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“Professional screenwriters make writing an excuse not to do other things.”
Don’t have the time to write? Bull. Yes you do. Everyone has exactly the same amount of time each day. What is your priority? Make writing the most important thing in your life for a couple of days and you’ll see how much time you really have.
Even if you scribble onto a napkin, take the time each day and write something - move your story forward. You have time to write. Don’t make excuses or procrastinate.
You can do it. Do so now!
“It’s amazing how many things you can do when you’re trying to avoid writing.”
Isn’t it incredible how important everything else seems to become once you’ve decided to sit down and actually put words on the page? You’ll find yourself answering old emails, reading blogs or the news, (and my own, personal weakness), looking up new software tools and workflows that’ll help you become a better, faster writer.
Do what you need to do: turn off the internet, lock your office door so that the kids won’t bother you, etc. Avoid FaceBook and other social media like the plague - don’t get me wrong, they have their place and time - but this is not it.
Give yourself a time limit. Ten minutes. Force yourself to actually write for ten minutes straight. This isn't ten minutes spent planning writing or brainstorming - this is actual writing time. Get one, small concept out of your head and onto the page/screen. You might start a thought process and actually spend more than ten minutes. That's fine, but make yourself get in at least ten minutes of solid writing.
You're a writer. Now, get writing!
“Find a subject you care about and which you in your heart feel others should care about. It is this genuine caring, and not your games with language, which will be the most compelling and seductive element in your style.”
One of the main mistakes made by student filmmakers along the way, is telling the wrong story. Picking the wrong "dilemma". Or making something dramatic out of the trivial.
There is an enormous difference between a great idea and a great idea for a movie. Ideas are easy; a dime a dozen. Generating ideas is by far the easiest part of the entire process. But fleshing those ideas out, visualizing them (in the form of a movie), structuring them so that they are widely understood and most effective, and executing them throughout the three phases of filmmaking - now that’s the real challenge.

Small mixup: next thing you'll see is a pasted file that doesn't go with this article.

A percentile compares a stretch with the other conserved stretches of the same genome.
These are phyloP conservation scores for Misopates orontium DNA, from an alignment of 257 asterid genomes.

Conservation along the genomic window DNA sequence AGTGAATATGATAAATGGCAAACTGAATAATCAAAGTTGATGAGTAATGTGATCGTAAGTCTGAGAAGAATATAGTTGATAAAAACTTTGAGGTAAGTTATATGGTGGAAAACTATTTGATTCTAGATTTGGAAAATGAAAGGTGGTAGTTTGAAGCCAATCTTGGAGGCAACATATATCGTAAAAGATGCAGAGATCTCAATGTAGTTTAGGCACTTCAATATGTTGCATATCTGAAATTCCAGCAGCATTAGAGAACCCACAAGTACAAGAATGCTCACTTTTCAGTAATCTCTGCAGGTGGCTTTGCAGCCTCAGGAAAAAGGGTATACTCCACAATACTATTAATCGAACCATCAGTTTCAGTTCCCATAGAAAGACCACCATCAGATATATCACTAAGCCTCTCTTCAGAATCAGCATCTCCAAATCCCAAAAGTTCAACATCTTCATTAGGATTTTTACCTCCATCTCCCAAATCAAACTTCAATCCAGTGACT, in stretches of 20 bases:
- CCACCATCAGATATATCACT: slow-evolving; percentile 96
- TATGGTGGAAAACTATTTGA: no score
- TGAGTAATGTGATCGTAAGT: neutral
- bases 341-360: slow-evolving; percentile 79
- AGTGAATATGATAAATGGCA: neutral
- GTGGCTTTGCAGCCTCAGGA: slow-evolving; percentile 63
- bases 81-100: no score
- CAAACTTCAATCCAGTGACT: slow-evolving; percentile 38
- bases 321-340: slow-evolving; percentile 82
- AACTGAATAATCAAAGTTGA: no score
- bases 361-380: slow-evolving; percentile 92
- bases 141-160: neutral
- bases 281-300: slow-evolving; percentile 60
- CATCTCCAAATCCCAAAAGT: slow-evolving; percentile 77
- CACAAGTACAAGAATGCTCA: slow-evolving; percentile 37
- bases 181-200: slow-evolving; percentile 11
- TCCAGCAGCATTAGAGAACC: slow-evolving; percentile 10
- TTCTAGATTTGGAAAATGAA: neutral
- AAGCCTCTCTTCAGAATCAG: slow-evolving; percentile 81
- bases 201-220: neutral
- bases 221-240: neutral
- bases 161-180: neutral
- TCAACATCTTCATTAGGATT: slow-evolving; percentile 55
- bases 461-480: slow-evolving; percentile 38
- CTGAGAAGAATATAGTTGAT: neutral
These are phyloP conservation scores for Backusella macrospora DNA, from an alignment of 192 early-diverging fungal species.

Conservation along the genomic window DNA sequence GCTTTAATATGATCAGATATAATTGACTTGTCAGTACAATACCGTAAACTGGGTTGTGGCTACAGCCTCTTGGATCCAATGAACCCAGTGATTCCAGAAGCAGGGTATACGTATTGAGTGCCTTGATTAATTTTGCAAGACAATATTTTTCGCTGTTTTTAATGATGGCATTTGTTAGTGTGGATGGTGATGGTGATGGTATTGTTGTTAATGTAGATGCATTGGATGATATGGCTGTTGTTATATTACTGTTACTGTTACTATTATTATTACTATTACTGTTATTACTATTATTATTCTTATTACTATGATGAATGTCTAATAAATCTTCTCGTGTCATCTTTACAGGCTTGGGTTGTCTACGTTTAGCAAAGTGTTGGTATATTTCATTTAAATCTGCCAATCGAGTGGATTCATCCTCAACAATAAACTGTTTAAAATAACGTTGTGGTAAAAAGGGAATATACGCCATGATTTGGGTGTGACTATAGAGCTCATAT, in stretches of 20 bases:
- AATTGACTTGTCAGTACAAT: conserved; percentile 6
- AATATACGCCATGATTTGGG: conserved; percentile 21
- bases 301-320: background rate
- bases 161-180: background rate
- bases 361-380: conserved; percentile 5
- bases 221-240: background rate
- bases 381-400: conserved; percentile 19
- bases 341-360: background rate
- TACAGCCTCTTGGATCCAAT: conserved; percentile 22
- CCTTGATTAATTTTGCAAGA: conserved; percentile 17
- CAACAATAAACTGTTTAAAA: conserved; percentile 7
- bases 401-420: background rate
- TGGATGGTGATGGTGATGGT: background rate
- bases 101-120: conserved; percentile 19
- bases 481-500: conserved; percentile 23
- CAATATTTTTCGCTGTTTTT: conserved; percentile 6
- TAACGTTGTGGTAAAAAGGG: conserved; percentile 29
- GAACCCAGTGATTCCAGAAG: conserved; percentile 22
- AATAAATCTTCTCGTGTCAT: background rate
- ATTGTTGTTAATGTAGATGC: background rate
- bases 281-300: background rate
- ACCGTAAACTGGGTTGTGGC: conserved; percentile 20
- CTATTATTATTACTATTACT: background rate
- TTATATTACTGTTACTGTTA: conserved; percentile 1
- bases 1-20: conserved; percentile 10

Most of the time, the student filmmaker will present a solid concept but the execution of that concept is what’s lacking. There are certain types of films that keep cropping up and deserve mentioning and they are most likely why student films get a certain stereotype. Examples are: potty-humor films (practical joke types), most parodies, sexual exploration, suicide, drug use (getting that next “hit”), high school break-ups, cheating on a test, etc.
Now, in and of themselves these can be very serious subjects and ideas worth pursuing. But the execution, or actual crafting of these stories, is where most students come up short. That is why every idea is not necessarily a good idea for a movie. Just because you can do something doesn’t mean that you should do it. Just because you can get the camera inside a toilet stall, doesn’t mean you should.
So, when coming up with ideas and concepts for your student film, remember you have to actually make this movie - and you want people to watch and enjoy it! Rise above the natural tendencies and base-humor situations, and make a film that will have a lasting impression (not just a quick-hit with a joke or a prank).
You will end up spending a significant amount of time on this film, and you will view it over and over. So, why not make it something that inspires you? Or, something that makes me want to be a better human being for having viewed your film? How about something that will get your audience asking, “what happens next?”, “what if this happened to me?”, or something similar.
Picture found at monologuedb.com
“Give me the same thing… only different.”
Guess what? There’s absolutely nothing wrong with making a film that has a similar concept to another, existing movie. Hollywood does it all of the time. Why? Because it sells. It works. It puts butts in theater seats, that’s why. So why should you, as an indie filmmaker, be afraid to use the same basic concept as a successful film you’ve seen and liked?
Now, don’t get me wrong here. I’m not suggesting that you copy a films plot or scenario. Not even close. What I am saying, is that I want you to look at successful films and study their themes. What is the moral of the story? How can you change things to keep true to that film’s theme without blatantly copying its premise and plot?